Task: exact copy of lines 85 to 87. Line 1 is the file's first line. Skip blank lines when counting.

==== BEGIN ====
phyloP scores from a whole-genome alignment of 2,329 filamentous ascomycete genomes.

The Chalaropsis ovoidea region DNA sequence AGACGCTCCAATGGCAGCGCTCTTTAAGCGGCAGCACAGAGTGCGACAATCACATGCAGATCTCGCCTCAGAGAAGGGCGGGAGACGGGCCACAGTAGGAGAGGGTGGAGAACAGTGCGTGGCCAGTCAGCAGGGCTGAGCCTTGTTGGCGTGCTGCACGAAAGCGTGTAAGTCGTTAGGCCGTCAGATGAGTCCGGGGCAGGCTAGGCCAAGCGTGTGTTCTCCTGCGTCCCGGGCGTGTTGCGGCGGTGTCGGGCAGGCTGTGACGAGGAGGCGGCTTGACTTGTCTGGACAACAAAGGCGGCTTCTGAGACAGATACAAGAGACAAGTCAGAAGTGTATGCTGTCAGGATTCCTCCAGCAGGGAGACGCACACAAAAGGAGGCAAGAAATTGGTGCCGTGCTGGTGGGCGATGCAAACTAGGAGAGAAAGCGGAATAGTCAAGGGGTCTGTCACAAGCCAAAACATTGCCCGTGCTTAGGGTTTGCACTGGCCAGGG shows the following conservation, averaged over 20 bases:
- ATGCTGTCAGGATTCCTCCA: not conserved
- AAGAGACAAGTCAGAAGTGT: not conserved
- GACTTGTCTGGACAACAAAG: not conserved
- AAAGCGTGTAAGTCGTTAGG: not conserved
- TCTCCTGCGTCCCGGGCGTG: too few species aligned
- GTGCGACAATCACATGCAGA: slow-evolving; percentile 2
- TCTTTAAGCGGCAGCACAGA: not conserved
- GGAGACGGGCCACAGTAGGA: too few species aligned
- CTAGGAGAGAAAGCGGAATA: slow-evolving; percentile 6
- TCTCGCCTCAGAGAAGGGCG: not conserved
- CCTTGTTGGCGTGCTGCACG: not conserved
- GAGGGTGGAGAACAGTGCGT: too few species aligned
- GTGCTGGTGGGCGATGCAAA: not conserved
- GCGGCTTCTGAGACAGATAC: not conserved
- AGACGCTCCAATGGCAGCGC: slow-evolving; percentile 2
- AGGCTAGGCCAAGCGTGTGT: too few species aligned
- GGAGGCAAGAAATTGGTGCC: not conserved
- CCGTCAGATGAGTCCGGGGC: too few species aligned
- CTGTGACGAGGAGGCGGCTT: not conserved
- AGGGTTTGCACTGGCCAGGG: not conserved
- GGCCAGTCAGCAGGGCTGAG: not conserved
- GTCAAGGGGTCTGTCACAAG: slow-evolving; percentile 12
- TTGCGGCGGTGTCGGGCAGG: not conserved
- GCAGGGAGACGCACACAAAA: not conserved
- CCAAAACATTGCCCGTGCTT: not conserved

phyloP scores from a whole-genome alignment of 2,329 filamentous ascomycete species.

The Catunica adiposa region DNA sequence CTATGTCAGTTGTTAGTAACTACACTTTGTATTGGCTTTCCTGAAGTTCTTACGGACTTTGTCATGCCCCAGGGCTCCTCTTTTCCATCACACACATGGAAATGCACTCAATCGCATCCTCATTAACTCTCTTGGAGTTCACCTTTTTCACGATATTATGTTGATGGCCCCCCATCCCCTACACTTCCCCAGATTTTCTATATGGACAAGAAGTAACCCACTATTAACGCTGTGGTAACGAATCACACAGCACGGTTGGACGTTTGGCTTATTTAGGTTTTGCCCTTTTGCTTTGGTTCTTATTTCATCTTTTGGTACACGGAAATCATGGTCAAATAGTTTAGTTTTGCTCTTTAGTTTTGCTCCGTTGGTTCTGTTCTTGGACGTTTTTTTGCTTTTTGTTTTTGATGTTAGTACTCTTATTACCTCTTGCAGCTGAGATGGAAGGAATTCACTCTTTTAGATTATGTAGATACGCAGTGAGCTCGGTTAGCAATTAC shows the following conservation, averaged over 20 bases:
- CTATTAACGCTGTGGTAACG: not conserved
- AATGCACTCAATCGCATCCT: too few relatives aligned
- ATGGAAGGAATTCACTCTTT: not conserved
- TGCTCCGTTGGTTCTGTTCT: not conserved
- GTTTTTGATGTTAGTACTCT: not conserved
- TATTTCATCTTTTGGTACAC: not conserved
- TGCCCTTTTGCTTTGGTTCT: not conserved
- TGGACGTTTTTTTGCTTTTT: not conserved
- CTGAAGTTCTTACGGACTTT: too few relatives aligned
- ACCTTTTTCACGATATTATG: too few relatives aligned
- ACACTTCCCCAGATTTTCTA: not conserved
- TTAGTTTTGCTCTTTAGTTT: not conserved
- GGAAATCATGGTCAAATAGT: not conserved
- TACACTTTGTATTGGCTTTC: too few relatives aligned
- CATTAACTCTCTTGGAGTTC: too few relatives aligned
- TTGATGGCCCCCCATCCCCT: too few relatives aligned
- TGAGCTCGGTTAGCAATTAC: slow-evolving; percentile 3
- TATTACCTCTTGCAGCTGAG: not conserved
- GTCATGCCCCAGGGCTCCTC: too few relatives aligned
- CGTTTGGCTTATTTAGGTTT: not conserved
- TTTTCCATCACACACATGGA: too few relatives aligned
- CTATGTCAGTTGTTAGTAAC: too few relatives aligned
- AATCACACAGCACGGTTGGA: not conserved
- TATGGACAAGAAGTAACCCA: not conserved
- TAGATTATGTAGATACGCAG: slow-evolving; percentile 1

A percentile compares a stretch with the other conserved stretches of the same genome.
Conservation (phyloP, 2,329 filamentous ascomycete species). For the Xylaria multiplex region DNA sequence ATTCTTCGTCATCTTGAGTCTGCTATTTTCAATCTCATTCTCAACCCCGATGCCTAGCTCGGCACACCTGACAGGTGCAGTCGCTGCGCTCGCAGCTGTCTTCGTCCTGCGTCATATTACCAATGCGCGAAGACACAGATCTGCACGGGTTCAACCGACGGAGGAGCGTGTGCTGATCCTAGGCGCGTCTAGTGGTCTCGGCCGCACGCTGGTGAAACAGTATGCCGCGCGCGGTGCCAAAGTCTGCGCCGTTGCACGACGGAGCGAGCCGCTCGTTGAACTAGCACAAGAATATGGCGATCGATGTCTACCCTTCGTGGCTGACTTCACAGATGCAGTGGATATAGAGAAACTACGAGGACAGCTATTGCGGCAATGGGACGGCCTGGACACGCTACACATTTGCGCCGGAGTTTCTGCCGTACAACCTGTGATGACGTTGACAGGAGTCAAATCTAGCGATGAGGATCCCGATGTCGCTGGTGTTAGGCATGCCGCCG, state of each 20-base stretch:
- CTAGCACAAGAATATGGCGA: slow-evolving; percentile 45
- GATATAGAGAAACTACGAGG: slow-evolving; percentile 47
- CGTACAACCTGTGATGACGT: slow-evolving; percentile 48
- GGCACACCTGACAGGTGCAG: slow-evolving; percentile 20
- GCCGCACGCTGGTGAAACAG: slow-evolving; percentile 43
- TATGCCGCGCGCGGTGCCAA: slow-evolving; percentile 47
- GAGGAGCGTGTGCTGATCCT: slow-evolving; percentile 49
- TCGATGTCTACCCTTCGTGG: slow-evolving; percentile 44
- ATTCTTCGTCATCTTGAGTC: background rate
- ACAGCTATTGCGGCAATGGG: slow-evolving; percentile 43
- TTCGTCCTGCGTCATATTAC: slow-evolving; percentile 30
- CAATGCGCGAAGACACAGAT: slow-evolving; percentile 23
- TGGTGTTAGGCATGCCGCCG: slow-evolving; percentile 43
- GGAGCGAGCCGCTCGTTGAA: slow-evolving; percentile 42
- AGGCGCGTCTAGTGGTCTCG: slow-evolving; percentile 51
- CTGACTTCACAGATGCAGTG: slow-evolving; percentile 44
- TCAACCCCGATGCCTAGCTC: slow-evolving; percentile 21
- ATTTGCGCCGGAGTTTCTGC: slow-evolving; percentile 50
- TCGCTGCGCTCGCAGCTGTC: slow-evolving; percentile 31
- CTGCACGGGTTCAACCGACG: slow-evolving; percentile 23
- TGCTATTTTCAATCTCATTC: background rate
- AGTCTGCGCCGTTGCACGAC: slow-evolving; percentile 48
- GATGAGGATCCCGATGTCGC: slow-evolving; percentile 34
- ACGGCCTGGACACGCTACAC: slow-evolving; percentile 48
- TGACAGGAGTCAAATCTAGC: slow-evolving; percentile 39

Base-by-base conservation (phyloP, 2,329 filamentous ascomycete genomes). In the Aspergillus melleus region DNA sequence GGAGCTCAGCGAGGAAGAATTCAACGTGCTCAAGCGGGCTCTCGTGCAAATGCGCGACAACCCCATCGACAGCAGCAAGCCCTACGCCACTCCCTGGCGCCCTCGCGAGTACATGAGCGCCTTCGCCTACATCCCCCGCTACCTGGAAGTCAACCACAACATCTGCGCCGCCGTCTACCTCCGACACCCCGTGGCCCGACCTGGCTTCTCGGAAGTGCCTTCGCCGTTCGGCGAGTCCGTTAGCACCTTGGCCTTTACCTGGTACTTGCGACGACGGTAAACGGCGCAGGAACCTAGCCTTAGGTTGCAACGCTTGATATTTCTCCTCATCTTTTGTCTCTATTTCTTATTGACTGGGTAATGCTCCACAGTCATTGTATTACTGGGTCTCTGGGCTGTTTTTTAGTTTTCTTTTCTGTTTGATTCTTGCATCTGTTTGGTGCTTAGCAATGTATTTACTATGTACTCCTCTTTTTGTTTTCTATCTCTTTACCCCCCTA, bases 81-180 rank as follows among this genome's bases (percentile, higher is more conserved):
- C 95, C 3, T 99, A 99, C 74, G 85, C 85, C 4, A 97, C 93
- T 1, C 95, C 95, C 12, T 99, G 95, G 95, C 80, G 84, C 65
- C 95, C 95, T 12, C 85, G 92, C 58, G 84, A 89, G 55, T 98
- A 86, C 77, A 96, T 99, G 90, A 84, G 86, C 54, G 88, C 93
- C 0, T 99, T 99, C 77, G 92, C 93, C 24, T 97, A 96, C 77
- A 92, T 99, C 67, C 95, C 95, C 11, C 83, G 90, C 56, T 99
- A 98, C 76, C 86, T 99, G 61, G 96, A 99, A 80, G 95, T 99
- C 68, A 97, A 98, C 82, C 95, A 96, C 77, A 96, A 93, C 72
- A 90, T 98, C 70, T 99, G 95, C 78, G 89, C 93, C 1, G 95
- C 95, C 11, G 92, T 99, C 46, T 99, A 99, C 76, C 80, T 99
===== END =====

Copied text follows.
- C 95, C 95, T 12, C 85, G 92, C 58, G 84, A 89, G 55, T 98
- A 86, C 77, A 96, T 99, G 90, A 84, G 86, C 54, G 88, C 93
- C 0, T 99, T 99, C 77, G 92, C 93, C 24, T 97, A 96, C 77